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Anorexia and bulimia: Illnesses or lifestyle choices?

Tiernan McKay is a freelance writer based in Denver, Colorado. Her writing has appeared in magazines such as Alive!, Occupational Health and Safety, Restaurants and Institutions, Tampa Bay and Arizona Woman. Right now, she is either ridi...

Eating disorders glorified online

While most of us view eating disorders as dangerous illnesses, some people are finding acceptance and even encouragement in online communities often referred to as “pro-ana” (pro-anorexia) and “pro-mia” (pro-bulimia).
Anorexic teen

These websites beg the question: Are eating disorders truly illnesses or simply lifestyle choices?

Across the country, teenage girls pick themselves apart while staring into full-length mirrors and mothers feel pressure to lose weight immediately after delivering their babies. Clearly we are obsessed with weight, but should we be glorifying extreme efforts to lose it?

A sinister community

Eating disorders, body image and societal pressure to be thin are topics that seem to infiltrate every high school, college dorm and gym. Some mommy groups even focus on losing baby weight. Under this pressure to be thin, plenty of women and girls find themselves falling into eating disorders and find validation online. Some say pro-ana and pro-mia sites lightheartedly glorify the "choice" to get thin by any means. "While an individual may claim that living with an eating disorder is a lifestyle choice, the truth is that an eating disorder is a dangerous illness that must be taken very seriously," says Erica Ives, M.A., MFT, CEDS, a marriage and family therapist and eating disorder specialist.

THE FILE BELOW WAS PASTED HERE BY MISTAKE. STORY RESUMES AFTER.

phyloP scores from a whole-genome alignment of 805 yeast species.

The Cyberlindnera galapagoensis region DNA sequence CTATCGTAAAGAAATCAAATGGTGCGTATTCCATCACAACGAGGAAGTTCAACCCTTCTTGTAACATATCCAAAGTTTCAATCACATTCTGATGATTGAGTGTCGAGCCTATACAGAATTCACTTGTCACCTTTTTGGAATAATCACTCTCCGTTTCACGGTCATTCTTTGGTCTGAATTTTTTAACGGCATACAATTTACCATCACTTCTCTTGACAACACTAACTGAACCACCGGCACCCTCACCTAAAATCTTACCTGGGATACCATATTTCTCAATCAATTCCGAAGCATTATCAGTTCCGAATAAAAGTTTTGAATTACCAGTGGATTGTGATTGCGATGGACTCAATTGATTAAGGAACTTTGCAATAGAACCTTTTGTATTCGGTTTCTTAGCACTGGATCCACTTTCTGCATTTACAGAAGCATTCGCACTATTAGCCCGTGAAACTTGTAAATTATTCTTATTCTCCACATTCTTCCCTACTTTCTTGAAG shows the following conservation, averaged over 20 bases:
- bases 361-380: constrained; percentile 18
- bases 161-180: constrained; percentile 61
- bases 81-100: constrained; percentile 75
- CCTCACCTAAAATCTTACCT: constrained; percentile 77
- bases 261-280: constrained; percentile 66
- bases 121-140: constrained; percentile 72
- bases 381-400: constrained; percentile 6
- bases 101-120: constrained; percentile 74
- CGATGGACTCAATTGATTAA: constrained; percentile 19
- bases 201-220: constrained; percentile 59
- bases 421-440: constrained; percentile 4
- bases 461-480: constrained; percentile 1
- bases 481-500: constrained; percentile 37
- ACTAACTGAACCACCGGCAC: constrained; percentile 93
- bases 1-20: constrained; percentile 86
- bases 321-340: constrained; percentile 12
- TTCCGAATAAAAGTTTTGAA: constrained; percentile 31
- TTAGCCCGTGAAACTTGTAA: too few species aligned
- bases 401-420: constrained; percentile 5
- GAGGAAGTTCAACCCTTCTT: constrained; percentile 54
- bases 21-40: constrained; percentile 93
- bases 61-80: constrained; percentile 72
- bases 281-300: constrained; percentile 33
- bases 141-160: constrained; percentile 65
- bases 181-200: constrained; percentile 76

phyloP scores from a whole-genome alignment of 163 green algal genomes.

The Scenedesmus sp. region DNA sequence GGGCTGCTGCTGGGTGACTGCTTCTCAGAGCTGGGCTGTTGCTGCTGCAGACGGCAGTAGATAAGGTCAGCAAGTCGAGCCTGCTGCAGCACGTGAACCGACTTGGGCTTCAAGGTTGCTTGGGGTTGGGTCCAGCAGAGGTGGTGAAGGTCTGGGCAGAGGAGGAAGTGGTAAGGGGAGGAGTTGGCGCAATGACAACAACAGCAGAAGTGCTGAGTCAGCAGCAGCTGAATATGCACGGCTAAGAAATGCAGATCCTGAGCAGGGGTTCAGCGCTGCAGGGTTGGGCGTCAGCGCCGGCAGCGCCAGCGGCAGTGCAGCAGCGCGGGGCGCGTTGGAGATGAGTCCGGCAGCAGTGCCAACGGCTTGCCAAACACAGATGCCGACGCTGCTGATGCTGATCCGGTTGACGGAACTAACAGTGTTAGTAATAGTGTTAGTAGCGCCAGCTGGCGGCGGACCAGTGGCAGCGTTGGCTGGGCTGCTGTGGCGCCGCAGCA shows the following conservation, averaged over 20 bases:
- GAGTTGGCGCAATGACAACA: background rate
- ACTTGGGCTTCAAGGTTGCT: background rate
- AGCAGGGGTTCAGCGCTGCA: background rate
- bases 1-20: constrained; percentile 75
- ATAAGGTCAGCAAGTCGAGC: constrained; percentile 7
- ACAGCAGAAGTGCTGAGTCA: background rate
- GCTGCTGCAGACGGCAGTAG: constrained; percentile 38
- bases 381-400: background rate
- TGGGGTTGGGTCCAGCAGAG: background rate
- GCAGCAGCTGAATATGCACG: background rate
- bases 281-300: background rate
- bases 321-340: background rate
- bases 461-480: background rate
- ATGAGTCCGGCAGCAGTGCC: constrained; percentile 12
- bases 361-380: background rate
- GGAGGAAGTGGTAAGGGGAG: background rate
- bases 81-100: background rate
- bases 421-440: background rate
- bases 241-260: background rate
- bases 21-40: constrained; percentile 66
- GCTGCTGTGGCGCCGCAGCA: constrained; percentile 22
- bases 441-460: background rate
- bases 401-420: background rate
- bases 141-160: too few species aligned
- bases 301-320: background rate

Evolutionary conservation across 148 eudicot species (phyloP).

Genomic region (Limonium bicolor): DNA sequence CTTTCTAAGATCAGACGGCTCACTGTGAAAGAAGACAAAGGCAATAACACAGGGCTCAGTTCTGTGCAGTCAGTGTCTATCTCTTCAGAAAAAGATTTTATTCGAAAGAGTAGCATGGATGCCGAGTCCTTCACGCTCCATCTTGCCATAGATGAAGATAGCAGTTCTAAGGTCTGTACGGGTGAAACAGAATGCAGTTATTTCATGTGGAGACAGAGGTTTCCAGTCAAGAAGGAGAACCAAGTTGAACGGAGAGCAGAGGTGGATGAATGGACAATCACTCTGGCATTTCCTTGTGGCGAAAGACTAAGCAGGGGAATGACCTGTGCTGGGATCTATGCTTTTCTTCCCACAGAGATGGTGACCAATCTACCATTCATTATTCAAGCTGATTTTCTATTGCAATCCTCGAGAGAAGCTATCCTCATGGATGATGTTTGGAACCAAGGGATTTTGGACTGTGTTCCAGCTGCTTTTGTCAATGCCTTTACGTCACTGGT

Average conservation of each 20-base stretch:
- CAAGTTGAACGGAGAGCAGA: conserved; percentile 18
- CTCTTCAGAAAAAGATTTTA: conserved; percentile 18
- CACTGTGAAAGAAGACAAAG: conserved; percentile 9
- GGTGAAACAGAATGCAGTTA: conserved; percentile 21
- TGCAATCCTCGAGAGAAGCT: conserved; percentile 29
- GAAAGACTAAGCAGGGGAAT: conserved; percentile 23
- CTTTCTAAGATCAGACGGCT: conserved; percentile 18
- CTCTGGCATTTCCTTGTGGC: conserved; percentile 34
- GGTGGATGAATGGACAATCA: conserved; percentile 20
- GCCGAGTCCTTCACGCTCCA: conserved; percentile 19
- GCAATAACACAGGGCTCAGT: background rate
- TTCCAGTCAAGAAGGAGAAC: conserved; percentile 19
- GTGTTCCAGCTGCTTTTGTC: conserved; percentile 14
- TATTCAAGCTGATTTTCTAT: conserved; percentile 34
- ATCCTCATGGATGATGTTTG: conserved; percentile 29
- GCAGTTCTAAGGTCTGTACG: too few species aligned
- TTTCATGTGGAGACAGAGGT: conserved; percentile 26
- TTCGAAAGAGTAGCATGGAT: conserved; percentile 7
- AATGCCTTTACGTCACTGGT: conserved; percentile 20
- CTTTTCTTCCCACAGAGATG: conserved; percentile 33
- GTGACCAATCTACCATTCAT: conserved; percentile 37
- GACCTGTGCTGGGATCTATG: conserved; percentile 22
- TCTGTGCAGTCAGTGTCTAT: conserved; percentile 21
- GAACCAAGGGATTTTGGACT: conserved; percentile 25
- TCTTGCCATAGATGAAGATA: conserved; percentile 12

Read about pro-ana and thinspo for children >>

Pursuing perfection

An eating disorder is insidious enough without an entire subculture justifying destructive behavior as a way of life. By framing eating disorders as a lifestyle choice, sufferers may have a false sense of control — a belief that they can stop whenever they feel like it without ramifications.

"[These websites] provide a forum, to gather and share successes in their pursuit for perfection, to praise one another for ‘accomplishments,’ and challenge one another to be better and more skilled at their eating disorder," says Ives. While many sites claim to offer support or education, few, if any, truly address the needs of a person suffering from an eating disorder.

Find out: What is disordered eating? >>

Easily susceptible

It’s not just teens that are susceptible to anorexia and/or bulimia, and there’s no single cause of eating disorders. It seems the combination of societal pressures, media images and transitional life experiences can leave us all vulnerable. "The increase of media outlets and influence, including blogs, which endorse the pro eating disorder lifestyle, can be extremely intriguing to the teen, young adult and even the ‘first time’ mom population," says Ives. "These are developmental stages where there is a great deal of vulnerability to conform to a new identity and to fit in amongst peers."

Read more: How thin is too thin? >>

(Un)Convincing argument

Most eating disorder experts agree that anorexia and bulimia are serious mental health issues, not lifestyle choices. But, when perfection is the goal, we can talk ourselves into believing that an ‘ideal body’ can be reached through unhealthy choices. While sufferers of eating disorders may use this argument to convince themselves that they are in control, they are rarely able to convince their loved ones.

If you or a loved one is struggling with an eating disorder, contact a qualified professional.

More about eating disorders and body image

Young girls and healthy body image
Eating disorders on campus: Why you should talk to your teen
Raising girls: The "I'm fat" conversation 

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